•  More than 23,000 Michigan seniors and people with disabilities have saved $17.6 million this calendar year on prescription drugs because of the law, an average of $757 per person. The money goes to help residents with medical costs after they hit the Medicare Part D prescription drug coverage gap, the so-called "doughnut hole."
  • More than a half-million Michigan seniors have received a free preventive health care service so far this year.
  • Around 1.8 million residents now receive preventative services with no co-pay.
  • Around 57,000 more young adults in Michigan under the age of 26 are on their parents' health insurance plans.
  • Around 7,000 small businesses get federal tax credits for offering health insurance to their employees.
  • Six Michigan health centers have been awarded $3.7 million from the federal government to help expand access to care for 59,431 additional patients.
  • Around 114,000 Michigan residents will get $13.9 million in rebates from insurance companies this summer because of a rule that requires insurance companies give rebates if they don't spend at least 80 percent of consumers' premiums on medical care and quality improvement. The rebates will average $214 for 65,000 Michigan families.

Gerald R. Ford School of Public Policy / Flickr

It’s no doubt a historic day for Michigan Congressman – and the U.S. State of Representative’s longest serving member – John Dingell with today's U.S. Supreme Court decision upholding the constitutionality of the federal Affordable Care Act.

As NPR’s Julie Rover noted in a story on Dingell in 2009:

“Dingell's quest for universal health care began in 1932, when his father, John Dingell Sr., was first elected to the House from Michigan. The elder Dingell quickly became one of the architects of the New Deal… In 1943, the elder Dingell, along with Senators Jim Murray of Montana and Robert Wagner of New York, introduced the first national health insurance bill. The so-called Wagner-Murray-Dingell bill was fought over for years, though it never became law. And when the elder Dingell died in 1955, John Dingell Jr. took over not only his father's seat, but also his quest for national health insurance.”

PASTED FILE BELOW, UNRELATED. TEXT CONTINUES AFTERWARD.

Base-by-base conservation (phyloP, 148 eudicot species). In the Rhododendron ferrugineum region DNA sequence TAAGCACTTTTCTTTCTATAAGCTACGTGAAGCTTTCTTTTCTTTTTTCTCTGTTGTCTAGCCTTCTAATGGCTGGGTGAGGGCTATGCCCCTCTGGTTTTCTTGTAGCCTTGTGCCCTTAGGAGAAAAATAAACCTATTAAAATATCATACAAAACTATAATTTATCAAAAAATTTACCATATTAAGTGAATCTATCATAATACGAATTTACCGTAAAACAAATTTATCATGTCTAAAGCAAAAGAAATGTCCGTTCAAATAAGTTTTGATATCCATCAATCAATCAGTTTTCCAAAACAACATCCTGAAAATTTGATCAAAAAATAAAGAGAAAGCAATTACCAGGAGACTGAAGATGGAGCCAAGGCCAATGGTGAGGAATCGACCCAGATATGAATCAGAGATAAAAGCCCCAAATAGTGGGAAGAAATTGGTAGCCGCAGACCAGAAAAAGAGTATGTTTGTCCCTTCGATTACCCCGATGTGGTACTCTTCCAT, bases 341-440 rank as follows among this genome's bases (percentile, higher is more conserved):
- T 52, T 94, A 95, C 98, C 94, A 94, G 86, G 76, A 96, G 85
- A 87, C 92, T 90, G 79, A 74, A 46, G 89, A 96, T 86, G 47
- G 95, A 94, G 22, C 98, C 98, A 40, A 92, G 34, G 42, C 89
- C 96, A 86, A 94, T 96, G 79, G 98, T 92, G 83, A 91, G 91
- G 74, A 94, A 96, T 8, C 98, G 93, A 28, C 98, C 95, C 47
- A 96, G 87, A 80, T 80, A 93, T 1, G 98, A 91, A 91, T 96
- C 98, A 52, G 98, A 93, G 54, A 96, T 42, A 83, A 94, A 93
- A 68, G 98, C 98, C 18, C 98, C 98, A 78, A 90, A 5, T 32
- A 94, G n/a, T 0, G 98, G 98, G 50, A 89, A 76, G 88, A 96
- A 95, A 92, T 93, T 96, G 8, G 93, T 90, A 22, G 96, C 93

The Obama administration has given new leeway to states to choose their level of involvement in running health care exchanges. States are required to create the exchanges under the Affordable Care Act.

The exchanges will allow individuals and small businesses to shop for health care plans.

Ari Adler is the press secretary for Michigan House Speaker Jase Bolger.

He says Bolger doesn't plan to move forward on the exchanges until the Supreme Court rules on the Affordable Care Act.

"If we are put in a position where we have to have some sort of health exchange, " says Adler, " [Bolger] is willing to work with the governor and others to put something in place at the state level -- so we do not have the federal government coming in and controlling our health care in Michigan."

Governor Snyder says he wants the Legislature to send him a bill that would create an exchange. He's said waiting too long could leave Michigan vulnerable to missing the federal deadline for creating the exchanges.

He's directed some staff to do preliminary work on setting up an exchange. That work includes creating a database of possible health care plans, and reviewing software programs that other states are developing.